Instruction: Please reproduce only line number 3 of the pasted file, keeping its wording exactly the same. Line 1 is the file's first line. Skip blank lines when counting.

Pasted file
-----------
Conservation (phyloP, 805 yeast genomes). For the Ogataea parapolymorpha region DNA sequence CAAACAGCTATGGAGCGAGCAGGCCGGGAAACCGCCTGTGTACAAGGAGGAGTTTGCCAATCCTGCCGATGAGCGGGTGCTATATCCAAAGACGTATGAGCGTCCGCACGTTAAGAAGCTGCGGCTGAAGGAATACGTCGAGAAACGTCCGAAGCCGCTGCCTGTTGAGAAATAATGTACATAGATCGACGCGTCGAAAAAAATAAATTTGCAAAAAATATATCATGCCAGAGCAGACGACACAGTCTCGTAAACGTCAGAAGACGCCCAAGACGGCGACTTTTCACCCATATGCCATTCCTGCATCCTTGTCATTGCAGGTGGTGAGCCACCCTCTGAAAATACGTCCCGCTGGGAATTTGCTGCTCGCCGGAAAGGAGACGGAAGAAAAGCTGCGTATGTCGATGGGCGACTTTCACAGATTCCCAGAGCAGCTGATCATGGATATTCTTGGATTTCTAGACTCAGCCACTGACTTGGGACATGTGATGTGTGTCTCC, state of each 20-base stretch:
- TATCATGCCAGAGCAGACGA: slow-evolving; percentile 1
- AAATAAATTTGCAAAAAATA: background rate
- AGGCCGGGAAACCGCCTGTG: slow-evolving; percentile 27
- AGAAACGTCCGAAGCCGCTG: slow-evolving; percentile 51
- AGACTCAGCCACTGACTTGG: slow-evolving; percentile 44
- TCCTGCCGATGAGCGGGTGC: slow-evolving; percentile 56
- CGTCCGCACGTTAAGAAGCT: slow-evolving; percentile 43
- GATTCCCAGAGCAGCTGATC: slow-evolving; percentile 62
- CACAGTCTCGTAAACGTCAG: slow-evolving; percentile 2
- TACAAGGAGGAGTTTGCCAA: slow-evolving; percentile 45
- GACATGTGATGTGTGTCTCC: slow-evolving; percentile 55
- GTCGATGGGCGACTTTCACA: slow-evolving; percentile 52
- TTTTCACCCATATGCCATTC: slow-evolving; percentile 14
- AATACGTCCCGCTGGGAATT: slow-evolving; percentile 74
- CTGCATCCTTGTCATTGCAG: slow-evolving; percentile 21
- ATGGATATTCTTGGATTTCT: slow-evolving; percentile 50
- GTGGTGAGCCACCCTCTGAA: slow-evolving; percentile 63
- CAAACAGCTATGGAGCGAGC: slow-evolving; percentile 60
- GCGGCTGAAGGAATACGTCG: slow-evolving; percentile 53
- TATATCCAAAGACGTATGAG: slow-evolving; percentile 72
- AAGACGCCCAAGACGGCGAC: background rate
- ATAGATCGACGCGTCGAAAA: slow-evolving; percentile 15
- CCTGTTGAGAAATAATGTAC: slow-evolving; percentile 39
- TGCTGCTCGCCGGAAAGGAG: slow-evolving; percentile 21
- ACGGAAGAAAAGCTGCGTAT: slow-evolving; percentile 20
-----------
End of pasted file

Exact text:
- AAATAAATTTGCAAAAAATA: background rate